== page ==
Social Dilemma: impact of social media

Julianna Poe, Trending Editor

We are not in control of our lives.

Instagram, Snapchat, Twitter, TikTok, Facebook, YouTube and Pinterest are all part of the system that keeps us glued to our devices. Each is meant to be a communication tool for us to share our lives and ideas with the world, especially our friends and family. Social media is meant to keep us connected with one another. Or so we think.

The hidden truth behind social media is explored in a documentary called “The Social Dilemma,” which was released on Netflix on Sept. 9. It was directed by Jeff Orlowski and produced by a group of former creators of these social media platforms, with the goal of exploiting the algorithm of social networking. In this article, the impact of social media will be investigated with the information shared through the film.

To understand the dangers of social media, we must first go behind the scenes. Each day, our interactions and reactions are tracked and predicted. The duration of time we spend looking at a post is measured. What we research is memorized. What we like or share is noted. With every second that passes, our individual algorithms are tweaked and improved. How we think and who we are can all be analyzed through our devices.

The makeup of social media on the surface may seem like it is geared toward creating your ideal feed. But in reality, according to the documentary, its goal is to keep you engaged on your phone for as long as possible — or buy your attention — and to create profit for their companies through personalized ads. We are no longer the customers, we are the product.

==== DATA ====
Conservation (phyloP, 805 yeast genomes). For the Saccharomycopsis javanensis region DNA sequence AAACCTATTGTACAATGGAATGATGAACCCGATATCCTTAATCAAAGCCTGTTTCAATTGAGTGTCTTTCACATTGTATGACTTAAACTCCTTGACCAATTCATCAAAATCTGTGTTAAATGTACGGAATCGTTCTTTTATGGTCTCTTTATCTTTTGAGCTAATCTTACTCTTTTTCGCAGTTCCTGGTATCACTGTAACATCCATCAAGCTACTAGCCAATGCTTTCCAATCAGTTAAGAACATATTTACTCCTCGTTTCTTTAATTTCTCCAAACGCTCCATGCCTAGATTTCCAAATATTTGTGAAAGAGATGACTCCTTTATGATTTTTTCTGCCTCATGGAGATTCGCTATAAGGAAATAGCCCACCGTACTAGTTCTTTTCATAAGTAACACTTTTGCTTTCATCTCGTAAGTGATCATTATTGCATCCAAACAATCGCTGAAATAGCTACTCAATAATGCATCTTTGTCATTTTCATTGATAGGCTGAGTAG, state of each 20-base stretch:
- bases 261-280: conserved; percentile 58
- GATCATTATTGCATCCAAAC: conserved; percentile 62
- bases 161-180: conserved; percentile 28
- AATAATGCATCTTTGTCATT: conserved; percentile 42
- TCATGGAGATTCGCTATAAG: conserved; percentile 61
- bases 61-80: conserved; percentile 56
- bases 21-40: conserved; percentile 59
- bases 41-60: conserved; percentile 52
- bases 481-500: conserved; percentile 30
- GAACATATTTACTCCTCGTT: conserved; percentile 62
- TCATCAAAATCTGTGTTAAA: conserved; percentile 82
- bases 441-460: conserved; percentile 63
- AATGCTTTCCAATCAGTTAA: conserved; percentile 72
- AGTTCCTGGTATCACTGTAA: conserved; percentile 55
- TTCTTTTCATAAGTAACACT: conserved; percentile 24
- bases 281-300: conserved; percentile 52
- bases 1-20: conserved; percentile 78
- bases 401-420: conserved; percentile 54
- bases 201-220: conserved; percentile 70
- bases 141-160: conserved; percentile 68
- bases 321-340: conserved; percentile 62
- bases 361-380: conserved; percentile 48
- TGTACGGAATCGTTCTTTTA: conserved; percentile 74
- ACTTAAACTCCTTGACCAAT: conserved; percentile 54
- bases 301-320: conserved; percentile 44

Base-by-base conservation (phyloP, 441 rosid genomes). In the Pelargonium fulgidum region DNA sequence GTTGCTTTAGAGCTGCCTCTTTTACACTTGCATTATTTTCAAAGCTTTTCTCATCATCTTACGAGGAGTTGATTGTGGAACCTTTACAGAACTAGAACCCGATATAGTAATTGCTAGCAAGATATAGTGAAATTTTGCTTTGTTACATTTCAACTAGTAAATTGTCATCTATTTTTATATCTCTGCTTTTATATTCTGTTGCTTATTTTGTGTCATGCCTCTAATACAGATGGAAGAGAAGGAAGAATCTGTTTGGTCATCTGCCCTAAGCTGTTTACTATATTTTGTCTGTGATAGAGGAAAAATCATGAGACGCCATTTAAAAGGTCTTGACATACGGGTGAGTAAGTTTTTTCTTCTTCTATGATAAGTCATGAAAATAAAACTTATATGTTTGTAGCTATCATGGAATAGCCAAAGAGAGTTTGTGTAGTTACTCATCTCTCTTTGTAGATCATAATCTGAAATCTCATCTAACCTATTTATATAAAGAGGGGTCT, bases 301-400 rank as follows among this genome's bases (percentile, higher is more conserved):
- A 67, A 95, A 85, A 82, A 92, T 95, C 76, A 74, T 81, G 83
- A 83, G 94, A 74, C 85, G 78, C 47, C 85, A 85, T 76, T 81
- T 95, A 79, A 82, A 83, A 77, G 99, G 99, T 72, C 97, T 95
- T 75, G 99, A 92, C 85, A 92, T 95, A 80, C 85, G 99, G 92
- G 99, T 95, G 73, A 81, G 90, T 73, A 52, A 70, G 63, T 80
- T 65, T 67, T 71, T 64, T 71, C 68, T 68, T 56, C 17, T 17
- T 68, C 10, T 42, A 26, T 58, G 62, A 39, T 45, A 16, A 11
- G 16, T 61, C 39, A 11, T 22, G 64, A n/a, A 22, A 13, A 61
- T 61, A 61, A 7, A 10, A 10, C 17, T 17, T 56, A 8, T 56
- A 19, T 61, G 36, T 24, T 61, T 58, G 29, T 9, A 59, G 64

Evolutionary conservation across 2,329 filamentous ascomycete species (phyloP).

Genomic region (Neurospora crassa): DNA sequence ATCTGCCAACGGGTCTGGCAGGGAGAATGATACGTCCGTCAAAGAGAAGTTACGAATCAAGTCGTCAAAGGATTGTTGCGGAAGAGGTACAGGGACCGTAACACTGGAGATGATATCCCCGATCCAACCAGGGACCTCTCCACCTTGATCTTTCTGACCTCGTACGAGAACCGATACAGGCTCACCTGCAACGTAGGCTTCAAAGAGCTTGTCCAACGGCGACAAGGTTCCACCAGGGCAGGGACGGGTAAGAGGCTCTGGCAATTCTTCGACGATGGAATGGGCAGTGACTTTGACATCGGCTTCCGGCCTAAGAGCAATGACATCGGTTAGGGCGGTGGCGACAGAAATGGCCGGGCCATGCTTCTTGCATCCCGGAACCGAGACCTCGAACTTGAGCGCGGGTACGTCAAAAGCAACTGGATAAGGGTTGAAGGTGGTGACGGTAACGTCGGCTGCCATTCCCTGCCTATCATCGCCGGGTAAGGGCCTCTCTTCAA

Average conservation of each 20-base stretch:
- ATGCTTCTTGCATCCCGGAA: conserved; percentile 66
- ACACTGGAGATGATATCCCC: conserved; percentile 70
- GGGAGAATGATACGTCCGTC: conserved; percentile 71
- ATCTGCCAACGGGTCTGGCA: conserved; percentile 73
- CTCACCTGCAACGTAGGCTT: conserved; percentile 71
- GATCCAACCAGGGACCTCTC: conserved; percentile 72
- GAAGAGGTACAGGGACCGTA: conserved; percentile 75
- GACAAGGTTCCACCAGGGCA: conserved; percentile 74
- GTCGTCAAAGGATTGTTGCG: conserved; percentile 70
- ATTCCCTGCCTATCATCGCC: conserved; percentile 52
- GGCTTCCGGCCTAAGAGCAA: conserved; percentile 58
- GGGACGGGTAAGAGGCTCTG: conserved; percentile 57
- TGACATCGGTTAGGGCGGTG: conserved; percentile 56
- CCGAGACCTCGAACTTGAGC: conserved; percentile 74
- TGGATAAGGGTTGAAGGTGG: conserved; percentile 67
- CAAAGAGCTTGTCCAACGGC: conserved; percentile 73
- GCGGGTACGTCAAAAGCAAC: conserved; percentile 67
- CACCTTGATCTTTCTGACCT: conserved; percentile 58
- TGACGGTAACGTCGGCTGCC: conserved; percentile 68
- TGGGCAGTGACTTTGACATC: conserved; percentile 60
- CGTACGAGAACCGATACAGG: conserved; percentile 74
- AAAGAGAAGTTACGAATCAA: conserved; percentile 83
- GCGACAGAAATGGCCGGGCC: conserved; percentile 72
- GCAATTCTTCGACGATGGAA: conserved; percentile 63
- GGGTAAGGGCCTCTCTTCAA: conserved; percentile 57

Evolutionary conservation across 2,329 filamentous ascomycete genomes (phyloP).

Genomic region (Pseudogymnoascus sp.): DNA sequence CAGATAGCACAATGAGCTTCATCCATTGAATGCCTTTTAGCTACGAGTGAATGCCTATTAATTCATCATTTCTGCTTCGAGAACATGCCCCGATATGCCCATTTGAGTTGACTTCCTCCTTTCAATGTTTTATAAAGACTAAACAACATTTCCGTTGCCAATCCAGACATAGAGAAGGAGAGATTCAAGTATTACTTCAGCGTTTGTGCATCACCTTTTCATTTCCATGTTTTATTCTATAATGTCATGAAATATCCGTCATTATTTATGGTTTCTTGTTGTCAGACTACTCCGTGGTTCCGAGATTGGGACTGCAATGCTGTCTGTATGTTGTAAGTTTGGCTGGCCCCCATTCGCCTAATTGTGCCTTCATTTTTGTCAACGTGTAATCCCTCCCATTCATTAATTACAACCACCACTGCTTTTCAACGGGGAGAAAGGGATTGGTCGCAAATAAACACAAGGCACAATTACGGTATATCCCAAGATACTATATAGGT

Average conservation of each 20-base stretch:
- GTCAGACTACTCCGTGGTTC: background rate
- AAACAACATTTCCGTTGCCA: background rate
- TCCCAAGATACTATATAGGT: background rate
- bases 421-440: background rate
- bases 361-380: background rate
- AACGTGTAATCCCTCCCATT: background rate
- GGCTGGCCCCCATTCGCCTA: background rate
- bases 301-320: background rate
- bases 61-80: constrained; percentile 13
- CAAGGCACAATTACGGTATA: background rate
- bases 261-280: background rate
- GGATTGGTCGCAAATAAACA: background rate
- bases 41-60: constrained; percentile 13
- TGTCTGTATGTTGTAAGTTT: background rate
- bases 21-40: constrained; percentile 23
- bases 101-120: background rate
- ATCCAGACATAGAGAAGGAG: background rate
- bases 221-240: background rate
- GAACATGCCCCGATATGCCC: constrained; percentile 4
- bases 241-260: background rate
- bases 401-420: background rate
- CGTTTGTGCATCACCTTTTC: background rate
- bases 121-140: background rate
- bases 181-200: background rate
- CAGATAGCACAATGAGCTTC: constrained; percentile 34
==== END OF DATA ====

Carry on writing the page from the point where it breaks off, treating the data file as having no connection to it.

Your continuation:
Due to this personalization and the ability to compare one another by the number of likes or followers we have, social media has become not just addictive, but also detrimental to our health. Those who have grown up with social media, or Generation Z, have higher rates of depression and suicide. In fact, according to the documentary, the number of United States hospital admissions for non-fatal self-harm in girls between ages 15 and 19 has increased by 62% since 2009 with suicide rates up by 70% compared to the last decade. Even more alarming, young girls between the ages of 10 and 14 — who already had low numbers to begin with — in the same studies have had an increase of 189% for self-harm and 151% for suicide.

Furthermore, social media is manipulative. Depending on where you live, your search engine will have a different predictive text. Depending on who you are, what you see on your device will more than likely be different than what your friend sees on their feed. As a result, you are not actually in control of what you see.

Moreover, disinformation makes companies more profit because it spreads faster than real news. Not only does this allow social media to fuel the fire between people’s dissimilar views, according to the documentary, it could also potentially allow one country to invade and manipulate another country without physically crossing borders.

However, at the end of the day, it’s not the technology that’s the threat, it’s what the technology can do to us to make us a threat to one another. Improving the algorithm will take longer and become less possible the more we avoid change, although it won’t happen overnight.

For now, you can start small by turning off notifications, leaving your phone in another room when you go to sleep and limiting your time on, or even deleting, social media. To avoid spreading false information, always remember to fact check, but also reflect on what you’re sharing to determine whether the information was geared toward you to push your buttons. In which case, it is more than likely fake news. If you want to go a step farther and change your algorithm, you can purposely follow people with opposing views and avoid clicking on recommendations.